DiLouie's greatest strength is in his ability to move the story along at a fast yet organic pace.  There isn't a single spot of unimportant or boring information, and the characters develop on their own without DiLouie playing God and throwing random obstacles at them for the sake of their growth within the story.  Each character seems real from the first time the reader meets them, and they stay that way until the very end.  There's Kid, who spent his whole life being bullied at school only to find he was tailor-made for the apocalypse.  We have Wendy, the she-cop who's too beautiful to be taken seriously, but ultimately finds her way to acceptance.  Anne, the enigmatic group leader who never lets her guard down.  There are others in the ragtag group, each as important as the last.

The actual zombie infection is multi-faceted as well.  It starts with an event called The Screaming, which is the sudden and agonizing death of a large percentage of the populace, and eventually moves on to The Children of Infection.  The Children of Infection are horrific abominations that are  driven out of hiding when the cities begin to burn.  They include my personal favorite, the Hoppers.  They are naked monkey-like organisms that end in grasshopper legs.  DiLouie deftly blends modern zombie and apocalyptic fiction with the 50s style monster genre, creating infection vectors that are, quite literally, larger than life.

As if DiLouie weren't talented enough, he's also able to elicit a visceral reaction from his readers.  I found myself inadvertently yelling at my Kindle while my favorite character was devoured by one of the Children of Infection.  I hadn't seen it coming, and I knew it wasn't a crack shot from the author.  It was, unfortunately, what was to be expected of any zombie novel worth the paper on which it's printed.  Characters must die, whether they're the hero or the scumbag.  Everyone alive during Infection is living on borrowed time, and nobody knows it better than the characters.

I was so impressed by "The Infection" that I almost flipped to the first page to read it again.  While I've already discussed DiLouie's writing style, there is one more very important tidbit I'd like to leave my readers with.  DiLouie handles flashbacks and character back story in a unique way.  He titles his chapters after the pertinent character, and makes sure that anything that happened in the past is written in past tense.  That sounds easy enough, but then when the reader is immersed, the story is written in the present.  This causes the reader to feel as though they've been swept along into the story with the characters.  It also builds a sense of urgency and fear that moves the story along.  Instead of experiencing the story as a casual observer, the reader is forced to take greater interest because the story is taking place in the here and now.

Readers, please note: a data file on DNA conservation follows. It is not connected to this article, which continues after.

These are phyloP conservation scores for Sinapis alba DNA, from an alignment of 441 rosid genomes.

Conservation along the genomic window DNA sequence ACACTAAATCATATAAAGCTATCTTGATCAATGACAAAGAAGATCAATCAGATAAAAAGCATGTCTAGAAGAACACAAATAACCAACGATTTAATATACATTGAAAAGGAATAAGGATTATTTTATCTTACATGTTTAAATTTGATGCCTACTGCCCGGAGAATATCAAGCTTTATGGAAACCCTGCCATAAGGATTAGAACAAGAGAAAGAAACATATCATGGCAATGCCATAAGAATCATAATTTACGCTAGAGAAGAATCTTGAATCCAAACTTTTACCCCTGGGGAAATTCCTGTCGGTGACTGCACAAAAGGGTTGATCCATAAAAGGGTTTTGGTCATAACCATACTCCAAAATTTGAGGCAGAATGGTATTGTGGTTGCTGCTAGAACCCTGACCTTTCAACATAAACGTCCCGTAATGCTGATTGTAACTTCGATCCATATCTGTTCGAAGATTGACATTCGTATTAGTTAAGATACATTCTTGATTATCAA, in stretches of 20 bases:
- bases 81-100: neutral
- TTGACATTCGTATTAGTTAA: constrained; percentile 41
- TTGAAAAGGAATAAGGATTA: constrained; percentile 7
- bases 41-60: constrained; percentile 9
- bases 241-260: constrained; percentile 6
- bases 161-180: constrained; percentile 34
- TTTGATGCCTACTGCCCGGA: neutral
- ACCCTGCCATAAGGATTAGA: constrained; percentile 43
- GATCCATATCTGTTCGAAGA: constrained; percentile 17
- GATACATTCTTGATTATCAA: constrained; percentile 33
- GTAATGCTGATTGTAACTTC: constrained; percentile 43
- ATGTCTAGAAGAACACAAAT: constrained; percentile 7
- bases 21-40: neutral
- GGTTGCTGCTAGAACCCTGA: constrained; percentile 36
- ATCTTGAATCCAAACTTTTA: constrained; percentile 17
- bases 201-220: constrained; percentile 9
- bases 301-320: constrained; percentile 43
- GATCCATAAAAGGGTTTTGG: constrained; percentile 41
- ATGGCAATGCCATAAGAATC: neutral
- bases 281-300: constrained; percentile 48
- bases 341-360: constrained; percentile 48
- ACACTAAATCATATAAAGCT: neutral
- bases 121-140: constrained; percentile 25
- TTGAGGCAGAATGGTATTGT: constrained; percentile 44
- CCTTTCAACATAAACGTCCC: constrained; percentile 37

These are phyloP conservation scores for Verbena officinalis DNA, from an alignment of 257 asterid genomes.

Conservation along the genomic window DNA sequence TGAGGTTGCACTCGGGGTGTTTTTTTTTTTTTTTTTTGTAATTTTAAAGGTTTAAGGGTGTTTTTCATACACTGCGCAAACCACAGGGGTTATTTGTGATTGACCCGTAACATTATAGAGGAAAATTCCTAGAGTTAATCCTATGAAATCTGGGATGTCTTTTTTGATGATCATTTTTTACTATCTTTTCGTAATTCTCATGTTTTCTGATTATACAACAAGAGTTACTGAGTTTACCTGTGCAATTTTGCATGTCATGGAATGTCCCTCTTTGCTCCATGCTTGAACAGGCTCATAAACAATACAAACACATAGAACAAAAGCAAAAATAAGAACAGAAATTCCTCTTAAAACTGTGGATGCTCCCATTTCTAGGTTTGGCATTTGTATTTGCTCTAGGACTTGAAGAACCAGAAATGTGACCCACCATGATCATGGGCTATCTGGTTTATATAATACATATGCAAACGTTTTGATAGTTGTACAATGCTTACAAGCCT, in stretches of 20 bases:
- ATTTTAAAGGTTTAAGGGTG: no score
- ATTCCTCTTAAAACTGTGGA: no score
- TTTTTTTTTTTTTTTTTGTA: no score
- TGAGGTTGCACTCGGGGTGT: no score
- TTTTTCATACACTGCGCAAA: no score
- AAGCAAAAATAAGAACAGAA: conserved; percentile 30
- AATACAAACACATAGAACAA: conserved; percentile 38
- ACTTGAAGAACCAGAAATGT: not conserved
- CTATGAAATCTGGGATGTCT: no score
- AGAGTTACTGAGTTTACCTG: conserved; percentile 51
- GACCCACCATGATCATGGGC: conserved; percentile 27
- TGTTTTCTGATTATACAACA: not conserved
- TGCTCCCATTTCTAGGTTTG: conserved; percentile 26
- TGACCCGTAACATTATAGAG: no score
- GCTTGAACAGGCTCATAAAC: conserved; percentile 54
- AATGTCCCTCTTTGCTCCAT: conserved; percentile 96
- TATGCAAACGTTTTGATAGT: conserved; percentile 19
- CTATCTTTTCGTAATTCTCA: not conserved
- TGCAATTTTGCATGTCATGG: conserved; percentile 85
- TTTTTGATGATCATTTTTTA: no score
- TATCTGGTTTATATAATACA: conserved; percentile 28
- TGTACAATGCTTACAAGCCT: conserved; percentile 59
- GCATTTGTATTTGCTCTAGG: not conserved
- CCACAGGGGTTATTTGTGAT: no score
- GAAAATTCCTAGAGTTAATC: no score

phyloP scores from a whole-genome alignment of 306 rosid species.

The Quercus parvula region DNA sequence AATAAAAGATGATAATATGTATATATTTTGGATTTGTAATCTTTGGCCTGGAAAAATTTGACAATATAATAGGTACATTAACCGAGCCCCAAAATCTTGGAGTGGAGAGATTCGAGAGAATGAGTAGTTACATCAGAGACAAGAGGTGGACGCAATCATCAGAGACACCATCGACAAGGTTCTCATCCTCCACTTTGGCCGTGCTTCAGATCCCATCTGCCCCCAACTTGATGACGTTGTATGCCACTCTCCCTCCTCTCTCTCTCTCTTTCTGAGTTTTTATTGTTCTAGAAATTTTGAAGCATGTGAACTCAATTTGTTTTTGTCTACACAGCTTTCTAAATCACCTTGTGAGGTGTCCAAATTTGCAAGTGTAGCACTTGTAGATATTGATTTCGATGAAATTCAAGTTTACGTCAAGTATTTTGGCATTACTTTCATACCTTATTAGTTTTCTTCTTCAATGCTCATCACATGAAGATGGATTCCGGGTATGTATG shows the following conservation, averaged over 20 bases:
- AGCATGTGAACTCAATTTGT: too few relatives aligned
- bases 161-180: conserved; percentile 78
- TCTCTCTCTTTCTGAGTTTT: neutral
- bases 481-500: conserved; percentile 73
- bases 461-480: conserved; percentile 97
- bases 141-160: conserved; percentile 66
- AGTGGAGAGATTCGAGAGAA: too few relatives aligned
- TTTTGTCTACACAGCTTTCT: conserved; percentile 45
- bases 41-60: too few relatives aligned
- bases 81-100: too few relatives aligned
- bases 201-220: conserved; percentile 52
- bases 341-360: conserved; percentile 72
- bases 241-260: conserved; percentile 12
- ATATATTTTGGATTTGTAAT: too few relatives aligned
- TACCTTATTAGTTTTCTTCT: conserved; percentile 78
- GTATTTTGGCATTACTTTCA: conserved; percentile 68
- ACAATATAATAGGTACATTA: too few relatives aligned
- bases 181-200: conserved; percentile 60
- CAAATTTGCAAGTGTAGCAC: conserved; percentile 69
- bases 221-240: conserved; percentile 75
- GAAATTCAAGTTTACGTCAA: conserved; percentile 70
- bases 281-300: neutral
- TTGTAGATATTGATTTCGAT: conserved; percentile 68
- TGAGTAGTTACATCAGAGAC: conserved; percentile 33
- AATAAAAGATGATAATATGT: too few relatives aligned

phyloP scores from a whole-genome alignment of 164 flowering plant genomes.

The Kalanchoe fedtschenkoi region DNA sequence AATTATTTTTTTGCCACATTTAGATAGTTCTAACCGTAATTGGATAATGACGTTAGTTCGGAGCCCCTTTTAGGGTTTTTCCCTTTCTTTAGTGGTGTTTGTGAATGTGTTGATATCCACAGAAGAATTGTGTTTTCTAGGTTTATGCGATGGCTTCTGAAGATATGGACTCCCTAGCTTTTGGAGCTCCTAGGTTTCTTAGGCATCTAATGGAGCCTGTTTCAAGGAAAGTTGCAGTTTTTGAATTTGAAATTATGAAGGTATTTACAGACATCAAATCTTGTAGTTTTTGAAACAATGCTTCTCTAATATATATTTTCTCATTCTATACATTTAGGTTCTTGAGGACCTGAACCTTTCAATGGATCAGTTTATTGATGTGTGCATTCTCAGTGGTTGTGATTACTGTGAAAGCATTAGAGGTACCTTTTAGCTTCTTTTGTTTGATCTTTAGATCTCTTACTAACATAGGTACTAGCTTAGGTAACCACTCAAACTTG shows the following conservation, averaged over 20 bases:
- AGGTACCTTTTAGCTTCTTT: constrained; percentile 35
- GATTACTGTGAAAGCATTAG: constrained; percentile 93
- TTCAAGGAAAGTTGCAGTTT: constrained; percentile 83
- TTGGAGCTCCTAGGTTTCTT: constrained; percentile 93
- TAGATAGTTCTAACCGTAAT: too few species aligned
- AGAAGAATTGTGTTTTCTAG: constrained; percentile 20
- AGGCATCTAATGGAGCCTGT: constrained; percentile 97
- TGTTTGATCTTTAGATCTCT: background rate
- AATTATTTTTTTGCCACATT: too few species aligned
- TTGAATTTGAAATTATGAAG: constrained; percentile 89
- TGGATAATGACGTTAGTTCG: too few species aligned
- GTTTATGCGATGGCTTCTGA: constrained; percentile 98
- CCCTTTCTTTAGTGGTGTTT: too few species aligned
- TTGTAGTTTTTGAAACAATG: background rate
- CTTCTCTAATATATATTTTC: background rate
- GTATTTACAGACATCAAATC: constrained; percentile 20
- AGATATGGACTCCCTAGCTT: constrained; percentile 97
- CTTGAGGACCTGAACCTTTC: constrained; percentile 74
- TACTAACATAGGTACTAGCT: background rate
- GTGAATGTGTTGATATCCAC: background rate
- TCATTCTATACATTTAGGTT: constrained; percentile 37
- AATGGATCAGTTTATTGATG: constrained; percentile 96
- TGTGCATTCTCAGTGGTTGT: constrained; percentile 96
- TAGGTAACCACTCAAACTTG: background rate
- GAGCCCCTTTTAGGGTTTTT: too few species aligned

Thankfully, this book will appeal to readers of all levels of zombie experience, from the die-hard survivalist who is counting the days until the apocalypse, to the closet-zombie reader.  Whatever you do, go and purchase this book RIGHT NOW!  Especially because rumor has it (as in, craigdilouie.com has it) that there will be a sequel entitled The Killing Floor out sometime early this year.  I promise you - this book needs to go straight to the top of your reading list...right now!

(You can view the ultra-creepy book trailer on Youtube.com here!)

 

 

 

 

Tuesday, January 3, 2012

2011 in review

The WordPress.com stats helper monkeys prepared a 2011 annual report for this blog.



Here's an excerpt:
A New York City subway train holds 1,200 people. This blog was viewed about 4,100 times in 2011. If it were a NYC subway train, it would take about 3 trips to carry that many people.

Click here to see the complete report.